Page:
Good Manufacturing Practices for Pharmaceutical Products (GMP)

Good Manufacturing Practices for Pharmaceutical Products (GMP)

2.1 Good manufacturing practice is that part of quality assurance which ensures that products are consistently produced and controlled to the quality standards appropriate to their intended use and as required by the marketing authorization. GMP are aimed primarily at diminishing the risks inherent in any pharmaceutical production. Such risks are essentially of two types: cross-contamination (in particular of unexpected contaminants) and mix-ups (confusion) caused by, for example, false labels being put on containers. Under GMP:

(a) all manufacturing processes are clearly defined, systematically reviewed in the light of experience, and shown to be capable of consistently manufacturing pharmaceutical products of the required quality that comply with their specifications;

(b) qualification and validation are performed;

(c) all necessary resources are provided, including:

        (i) appropriately qualified and trained personnel;

        (ii) adequate premises and space;

        (iii) suitable equipment and services;

        (iv) appropriate materials, containers and labels;

        (v) approved procedures and instructions;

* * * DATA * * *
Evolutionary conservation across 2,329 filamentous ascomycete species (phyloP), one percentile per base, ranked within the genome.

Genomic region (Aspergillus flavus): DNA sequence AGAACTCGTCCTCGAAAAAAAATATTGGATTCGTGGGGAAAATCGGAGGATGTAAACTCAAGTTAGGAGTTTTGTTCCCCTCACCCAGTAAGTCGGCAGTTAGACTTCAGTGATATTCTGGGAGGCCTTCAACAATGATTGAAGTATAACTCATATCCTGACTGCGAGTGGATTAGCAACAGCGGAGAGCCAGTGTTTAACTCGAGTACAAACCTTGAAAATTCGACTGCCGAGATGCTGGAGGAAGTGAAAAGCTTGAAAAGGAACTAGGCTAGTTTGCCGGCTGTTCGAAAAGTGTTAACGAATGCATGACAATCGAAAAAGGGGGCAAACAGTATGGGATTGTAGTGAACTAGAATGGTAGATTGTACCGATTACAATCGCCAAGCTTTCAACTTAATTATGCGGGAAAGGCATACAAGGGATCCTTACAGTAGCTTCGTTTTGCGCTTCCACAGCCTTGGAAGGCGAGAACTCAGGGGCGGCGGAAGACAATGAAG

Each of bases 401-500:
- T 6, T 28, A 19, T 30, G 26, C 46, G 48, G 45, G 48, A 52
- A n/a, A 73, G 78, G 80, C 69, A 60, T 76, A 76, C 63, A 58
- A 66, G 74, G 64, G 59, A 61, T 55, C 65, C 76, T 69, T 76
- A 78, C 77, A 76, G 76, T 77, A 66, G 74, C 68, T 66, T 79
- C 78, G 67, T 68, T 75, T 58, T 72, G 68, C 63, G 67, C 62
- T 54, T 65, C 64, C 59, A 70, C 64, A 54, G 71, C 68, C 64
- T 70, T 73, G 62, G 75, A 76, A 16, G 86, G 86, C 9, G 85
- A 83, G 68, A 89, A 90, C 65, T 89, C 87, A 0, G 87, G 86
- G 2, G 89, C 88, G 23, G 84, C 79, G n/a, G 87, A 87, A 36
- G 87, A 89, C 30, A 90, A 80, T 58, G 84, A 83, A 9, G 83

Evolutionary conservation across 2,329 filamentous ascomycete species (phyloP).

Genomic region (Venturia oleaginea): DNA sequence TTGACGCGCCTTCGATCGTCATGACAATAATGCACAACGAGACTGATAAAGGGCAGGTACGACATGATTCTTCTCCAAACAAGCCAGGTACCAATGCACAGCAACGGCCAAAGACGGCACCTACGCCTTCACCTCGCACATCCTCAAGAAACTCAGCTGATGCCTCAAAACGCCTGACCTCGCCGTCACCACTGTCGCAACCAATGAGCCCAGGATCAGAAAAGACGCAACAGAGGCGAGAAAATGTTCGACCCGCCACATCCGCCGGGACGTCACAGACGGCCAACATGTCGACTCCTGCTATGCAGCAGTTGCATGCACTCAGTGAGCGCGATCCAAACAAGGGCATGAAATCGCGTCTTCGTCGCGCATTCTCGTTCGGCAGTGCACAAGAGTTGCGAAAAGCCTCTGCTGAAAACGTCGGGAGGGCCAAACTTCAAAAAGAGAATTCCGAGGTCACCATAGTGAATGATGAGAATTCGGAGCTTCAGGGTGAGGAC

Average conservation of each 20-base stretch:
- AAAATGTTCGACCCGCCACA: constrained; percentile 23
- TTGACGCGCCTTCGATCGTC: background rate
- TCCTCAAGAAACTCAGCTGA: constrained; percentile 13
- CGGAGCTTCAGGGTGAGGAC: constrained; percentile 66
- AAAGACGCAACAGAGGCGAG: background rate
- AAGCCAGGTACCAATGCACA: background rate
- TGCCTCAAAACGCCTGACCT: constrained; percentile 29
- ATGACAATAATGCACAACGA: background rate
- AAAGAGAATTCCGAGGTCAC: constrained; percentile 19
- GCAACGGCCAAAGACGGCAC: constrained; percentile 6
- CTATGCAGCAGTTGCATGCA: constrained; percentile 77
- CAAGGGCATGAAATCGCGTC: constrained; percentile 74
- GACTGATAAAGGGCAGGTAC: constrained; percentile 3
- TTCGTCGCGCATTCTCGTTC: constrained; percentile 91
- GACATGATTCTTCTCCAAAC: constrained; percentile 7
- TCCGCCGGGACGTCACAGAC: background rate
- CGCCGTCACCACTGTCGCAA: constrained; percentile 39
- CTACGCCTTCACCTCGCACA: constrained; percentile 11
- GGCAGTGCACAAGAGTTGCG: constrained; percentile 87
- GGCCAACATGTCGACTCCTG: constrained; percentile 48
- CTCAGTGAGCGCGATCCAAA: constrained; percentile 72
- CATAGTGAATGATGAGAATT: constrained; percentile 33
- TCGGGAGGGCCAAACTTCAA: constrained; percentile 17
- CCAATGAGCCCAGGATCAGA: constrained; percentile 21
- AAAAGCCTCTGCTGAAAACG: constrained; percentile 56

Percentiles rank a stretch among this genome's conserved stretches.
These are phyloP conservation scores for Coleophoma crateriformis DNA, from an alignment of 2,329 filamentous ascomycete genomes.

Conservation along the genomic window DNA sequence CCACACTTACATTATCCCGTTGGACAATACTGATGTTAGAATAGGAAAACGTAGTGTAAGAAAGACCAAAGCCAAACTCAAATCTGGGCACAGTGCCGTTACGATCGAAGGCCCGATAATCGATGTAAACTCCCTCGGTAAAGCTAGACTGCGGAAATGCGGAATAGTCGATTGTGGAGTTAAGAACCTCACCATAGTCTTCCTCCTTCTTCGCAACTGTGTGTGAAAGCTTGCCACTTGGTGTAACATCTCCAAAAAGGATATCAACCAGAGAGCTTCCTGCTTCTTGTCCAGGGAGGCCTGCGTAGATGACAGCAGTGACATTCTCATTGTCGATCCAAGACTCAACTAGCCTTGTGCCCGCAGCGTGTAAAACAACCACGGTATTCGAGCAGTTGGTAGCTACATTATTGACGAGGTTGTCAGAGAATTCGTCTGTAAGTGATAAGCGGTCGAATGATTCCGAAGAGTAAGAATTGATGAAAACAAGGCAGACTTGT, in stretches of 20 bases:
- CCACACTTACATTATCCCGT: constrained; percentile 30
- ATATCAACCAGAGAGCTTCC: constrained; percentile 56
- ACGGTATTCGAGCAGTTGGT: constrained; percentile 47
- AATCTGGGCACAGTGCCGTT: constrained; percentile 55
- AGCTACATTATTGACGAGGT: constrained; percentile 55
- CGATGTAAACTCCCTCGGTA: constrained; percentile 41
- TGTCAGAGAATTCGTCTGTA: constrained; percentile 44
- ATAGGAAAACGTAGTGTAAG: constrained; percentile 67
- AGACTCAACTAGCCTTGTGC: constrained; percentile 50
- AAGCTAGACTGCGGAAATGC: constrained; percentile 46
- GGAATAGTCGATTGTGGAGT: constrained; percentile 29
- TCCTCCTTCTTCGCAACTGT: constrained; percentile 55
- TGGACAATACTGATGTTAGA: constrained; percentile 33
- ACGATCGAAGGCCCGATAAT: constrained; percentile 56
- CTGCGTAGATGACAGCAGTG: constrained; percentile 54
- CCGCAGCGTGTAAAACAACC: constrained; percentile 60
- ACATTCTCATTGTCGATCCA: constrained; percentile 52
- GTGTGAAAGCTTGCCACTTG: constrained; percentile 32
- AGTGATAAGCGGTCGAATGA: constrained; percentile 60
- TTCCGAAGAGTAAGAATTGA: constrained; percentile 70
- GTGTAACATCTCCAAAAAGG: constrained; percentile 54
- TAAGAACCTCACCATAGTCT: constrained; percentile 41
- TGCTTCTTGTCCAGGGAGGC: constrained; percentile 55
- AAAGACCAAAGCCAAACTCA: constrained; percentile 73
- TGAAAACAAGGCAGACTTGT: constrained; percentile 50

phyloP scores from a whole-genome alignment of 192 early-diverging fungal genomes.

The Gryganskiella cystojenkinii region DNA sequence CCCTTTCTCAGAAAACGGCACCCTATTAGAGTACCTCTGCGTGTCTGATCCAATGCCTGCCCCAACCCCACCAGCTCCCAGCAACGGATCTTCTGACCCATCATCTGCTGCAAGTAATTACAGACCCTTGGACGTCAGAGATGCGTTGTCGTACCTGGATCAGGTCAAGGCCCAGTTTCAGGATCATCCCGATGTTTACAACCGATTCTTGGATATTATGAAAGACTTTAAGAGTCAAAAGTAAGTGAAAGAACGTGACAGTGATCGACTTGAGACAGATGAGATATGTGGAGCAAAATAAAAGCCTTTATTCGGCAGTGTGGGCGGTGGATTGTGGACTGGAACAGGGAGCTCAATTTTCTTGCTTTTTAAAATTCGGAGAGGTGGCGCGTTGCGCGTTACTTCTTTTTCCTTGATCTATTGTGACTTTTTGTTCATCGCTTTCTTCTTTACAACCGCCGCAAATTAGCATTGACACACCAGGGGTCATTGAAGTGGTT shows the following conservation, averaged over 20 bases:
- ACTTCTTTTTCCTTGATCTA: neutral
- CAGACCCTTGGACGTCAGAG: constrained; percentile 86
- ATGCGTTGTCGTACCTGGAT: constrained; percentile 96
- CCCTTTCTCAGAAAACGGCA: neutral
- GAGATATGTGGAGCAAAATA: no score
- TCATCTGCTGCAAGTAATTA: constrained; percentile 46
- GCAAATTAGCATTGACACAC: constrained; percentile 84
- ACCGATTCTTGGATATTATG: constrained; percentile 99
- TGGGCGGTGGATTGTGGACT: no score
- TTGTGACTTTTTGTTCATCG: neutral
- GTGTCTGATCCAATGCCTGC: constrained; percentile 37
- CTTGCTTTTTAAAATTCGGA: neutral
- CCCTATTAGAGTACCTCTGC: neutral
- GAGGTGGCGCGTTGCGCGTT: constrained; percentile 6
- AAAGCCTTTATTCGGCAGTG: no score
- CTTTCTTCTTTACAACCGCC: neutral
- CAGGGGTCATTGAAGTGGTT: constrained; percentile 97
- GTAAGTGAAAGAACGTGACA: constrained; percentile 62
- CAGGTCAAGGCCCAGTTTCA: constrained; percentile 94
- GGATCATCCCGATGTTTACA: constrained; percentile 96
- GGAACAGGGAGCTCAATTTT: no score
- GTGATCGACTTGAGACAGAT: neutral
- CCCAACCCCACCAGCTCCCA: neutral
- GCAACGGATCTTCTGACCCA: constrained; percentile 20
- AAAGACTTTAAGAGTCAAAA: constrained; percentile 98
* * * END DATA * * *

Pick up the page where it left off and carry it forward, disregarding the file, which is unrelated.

(vi) suitable storage and transport;

        (vii) adequate personnel, laboratories and equipment for inprocess controls;

(d) instructions and procedures are written in clear and unambiguous language, specifically applicable to the facilities provided;

(e) operators are trained to carry out procedures correctly;

(f)     records are made (manually and/or by recording instruments) during manufacture to show that all the steps required by the defined procedures and instructions have in fact been taken and that the quantity and quality of the product are as expected; any significant deviations are fully recorded and investigated;

(g) records covering manufacture and distribution, which enable the complete history of a batch to be traced, are retained in a comprehensible and acces-sible form;

(h) the proper storage and distribution of the products minimizes any risk to their quality;

(i) a system is available to recall any batch of product from sale or supply;

(j) complaints about marketed products are examined, the causes of quality defects investigated, and appropriate measures taken in respect of the defective products to prevent recurrence.

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